Image by Maël.

I crashed there like a meteor. In the summer of 2005, I touched down in the Midwest after having lived in urban locations ranging from Marseilles and Paris in France to Berlin. I had never heard the name of the city of South Bend but I soon realized it wouldn’t be possible to view it through European lenses.

This was my first experience of complete immersion, though I already had ideas about the United States, having spent time in Los Angeles, as well as New York City… and in movie theatres, of course. In France and Germany, I had demonstrated against the war in Iraq. When I headed across the Atlantic, I thought I would arrive to a country at war. I thought everyone would be eager to talk about it, that most families had someone, or at least knew someone, who was deployed.

This was not the case. I occasionally saw bumper stickers like “Proud Mom of a soldier in Iraq.” “How is your warrior doing?” I asked one of those Moms at a gas station. “We’re just praying!” She was terribly anxious. After the apparent popular support that prompted the invasions of Afghanistan and Iraq, it seemed to me that the soldiers’ families were now isolated and forgotten.

There are thousands of Jeffs in the US today. But they are not numbers. They are our sisters, our brothers, our children.

Two years later, on a gloomy, snowy day, I sat in my car, listening to a short piece on NPR about the alarming suicide rate among Iraq and Afghanistan war veterans. I couldn’t take it.

Why is it that all of a sudden, it got so unbearable? As I tried to chase those painful emotions, a huge black Humvee passed me by: the ghost of a soldier in full gear was staring at me with red eyes. That cinematic after-image lasted. I began to be haunted.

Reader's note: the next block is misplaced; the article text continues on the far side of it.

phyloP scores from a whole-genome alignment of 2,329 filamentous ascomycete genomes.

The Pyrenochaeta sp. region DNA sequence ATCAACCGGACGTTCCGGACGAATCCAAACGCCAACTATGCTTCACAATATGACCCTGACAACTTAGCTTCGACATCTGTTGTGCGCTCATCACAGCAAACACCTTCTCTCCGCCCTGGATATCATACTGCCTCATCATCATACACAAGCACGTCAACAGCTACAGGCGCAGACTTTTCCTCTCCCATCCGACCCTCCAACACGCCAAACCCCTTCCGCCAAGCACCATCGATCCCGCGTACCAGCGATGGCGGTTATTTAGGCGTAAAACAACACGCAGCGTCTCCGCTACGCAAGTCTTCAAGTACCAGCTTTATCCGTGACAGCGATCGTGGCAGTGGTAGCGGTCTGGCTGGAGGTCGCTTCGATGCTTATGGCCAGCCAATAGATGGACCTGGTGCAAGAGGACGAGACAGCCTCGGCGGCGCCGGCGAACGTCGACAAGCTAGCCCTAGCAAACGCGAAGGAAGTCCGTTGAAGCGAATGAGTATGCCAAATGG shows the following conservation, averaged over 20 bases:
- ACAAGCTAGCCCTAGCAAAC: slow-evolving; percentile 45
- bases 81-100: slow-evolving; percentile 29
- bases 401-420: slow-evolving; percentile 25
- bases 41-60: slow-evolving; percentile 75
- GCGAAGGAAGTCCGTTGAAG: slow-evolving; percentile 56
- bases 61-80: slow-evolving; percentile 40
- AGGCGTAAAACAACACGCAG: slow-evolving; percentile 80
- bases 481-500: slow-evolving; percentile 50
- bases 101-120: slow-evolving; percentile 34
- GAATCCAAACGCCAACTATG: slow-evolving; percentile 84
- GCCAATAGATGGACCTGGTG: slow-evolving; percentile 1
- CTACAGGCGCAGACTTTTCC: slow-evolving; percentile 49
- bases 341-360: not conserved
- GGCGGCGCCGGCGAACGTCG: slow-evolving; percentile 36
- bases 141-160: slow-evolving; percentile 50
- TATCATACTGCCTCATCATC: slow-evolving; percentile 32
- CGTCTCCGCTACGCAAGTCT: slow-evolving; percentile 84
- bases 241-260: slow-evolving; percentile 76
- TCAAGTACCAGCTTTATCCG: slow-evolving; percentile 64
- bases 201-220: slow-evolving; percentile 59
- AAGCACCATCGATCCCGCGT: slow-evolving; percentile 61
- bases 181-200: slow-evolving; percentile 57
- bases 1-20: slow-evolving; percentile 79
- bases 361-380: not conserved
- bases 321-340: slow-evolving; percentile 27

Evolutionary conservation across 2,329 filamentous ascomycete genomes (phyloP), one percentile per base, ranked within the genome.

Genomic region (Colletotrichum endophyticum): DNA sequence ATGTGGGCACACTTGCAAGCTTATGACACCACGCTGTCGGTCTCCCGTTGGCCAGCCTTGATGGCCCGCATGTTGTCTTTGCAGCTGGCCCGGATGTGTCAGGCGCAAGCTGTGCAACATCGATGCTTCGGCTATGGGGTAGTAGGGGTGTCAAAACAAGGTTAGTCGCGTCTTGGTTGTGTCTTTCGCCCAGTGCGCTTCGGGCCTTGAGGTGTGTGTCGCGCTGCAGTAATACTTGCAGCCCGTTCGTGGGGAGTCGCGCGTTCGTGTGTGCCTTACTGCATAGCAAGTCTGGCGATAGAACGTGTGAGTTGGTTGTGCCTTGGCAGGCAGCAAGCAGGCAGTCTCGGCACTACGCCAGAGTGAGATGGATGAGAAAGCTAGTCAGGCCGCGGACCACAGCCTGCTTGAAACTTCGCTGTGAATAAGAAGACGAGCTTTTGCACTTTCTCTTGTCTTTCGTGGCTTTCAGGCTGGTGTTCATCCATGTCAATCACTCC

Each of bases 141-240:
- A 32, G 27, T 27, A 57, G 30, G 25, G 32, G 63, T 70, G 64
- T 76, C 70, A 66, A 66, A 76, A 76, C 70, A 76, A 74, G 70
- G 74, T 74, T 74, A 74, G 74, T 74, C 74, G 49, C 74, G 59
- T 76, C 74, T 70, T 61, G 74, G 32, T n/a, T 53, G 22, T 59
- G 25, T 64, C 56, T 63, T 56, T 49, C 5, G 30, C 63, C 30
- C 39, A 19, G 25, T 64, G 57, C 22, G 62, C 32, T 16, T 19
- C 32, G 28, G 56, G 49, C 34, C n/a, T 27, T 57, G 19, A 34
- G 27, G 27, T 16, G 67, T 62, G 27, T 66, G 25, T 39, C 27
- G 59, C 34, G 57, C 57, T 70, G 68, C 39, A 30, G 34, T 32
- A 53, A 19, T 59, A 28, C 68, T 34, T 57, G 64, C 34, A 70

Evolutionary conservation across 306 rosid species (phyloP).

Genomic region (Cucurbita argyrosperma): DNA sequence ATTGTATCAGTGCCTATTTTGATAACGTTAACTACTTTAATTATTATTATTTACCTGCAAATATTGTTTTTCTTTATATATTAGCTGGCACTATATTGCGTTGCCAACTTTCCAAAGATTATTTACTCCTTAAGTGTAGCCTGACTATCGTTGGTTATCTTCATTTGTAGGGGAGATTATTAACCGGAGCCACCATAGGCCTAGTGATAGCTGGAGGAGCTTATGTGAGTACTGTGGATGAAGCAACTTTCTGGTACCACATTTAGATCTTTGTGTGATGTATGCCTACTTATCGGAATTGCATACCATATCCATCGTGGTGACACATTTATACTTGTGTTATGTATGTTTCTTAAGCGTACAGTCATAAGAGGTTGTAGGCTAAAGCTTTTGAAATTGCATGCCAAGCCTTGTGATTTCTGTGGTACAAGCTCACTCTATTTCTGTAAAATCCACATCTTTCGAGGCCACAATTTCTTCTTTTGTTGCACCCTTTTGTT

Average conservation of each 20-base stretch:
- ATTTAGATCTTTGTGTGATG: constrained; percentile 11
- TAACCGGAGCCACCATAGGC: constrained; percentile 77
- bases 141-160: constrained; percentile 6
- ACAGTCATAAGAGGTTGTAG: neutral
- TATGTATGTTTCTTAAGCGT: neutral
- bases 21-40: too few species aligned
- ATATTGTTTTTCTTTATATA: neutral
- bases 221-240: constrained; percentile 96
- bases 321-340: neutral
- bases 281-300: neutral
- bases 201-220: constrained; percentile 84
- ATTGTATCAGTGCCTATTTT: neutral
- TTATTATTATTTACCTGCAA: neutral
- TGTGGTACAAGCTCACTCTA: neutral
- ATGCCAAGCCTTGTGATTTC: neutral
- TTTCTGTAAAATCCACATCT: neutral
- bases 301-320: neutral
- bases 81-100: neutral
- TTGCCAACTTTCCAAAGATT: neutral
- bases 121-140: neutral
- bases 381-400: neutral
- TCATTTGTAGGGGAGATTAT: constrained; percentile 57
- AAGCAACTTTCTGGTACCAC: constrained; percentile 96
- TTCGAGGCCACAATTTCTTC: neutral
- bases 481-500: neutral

Who is the person who started to investigate the subject of military suicide on his spare time back then? The grandson of a French WWII soldier and resistor who died from post-traumatic stress at the age of 50? The new father? The Notre Dame professor? The European? The future US citizen?

To this day, I still don’t know. I’m still in the gloom. But it was Jeffrey M. Lucey who prompted me to act out, to film a documentary about these veterans, and write this graphic novel.

There are thousands of Jeffs in the US today. But they are not numbers. They are our sisters, our brothers, our children.

Their ghosts will not belong to the gloom.

—Olivier Morel


Excerpted from Walking Wounded, Uncut Stories from Iraq by Olivier Morel and Maël, coming in October from NBM Publishing,
Translated by Edward Gauvin
Lettering by Mercedes Claire Gillom

Olivier Morel

Olivier Morel, an Assistant Professor of Film, Television, and Theatre at the University of Notre Dame, is the author of Visages de la grande guerre and director of the documentary On the Bridge. His recent works also include a book on Berlin as literary capital and a documentary film titled Germany Narrated by Its Writers. Morel is currently working on film projects and completing a web documentary for the international TV channel TV5.


Maël is an artist, author of comic books, and musician in the folk-rock band HitchcockGoHome! He has published Les Rêves de Milton with Sylvain Ricard and Frédéric Féjard, Dans la colonie pénitentiaire with Sylvain Ricard, L’Encre du passé with Antoine Bauza, and the four volumes of Notre Mère la Guerre with Kris. He and Kris are currently working on its adaption as a feature film. Maël also recently published Chroniques de Notre Mère la Guerre and the book Entre les lignes.

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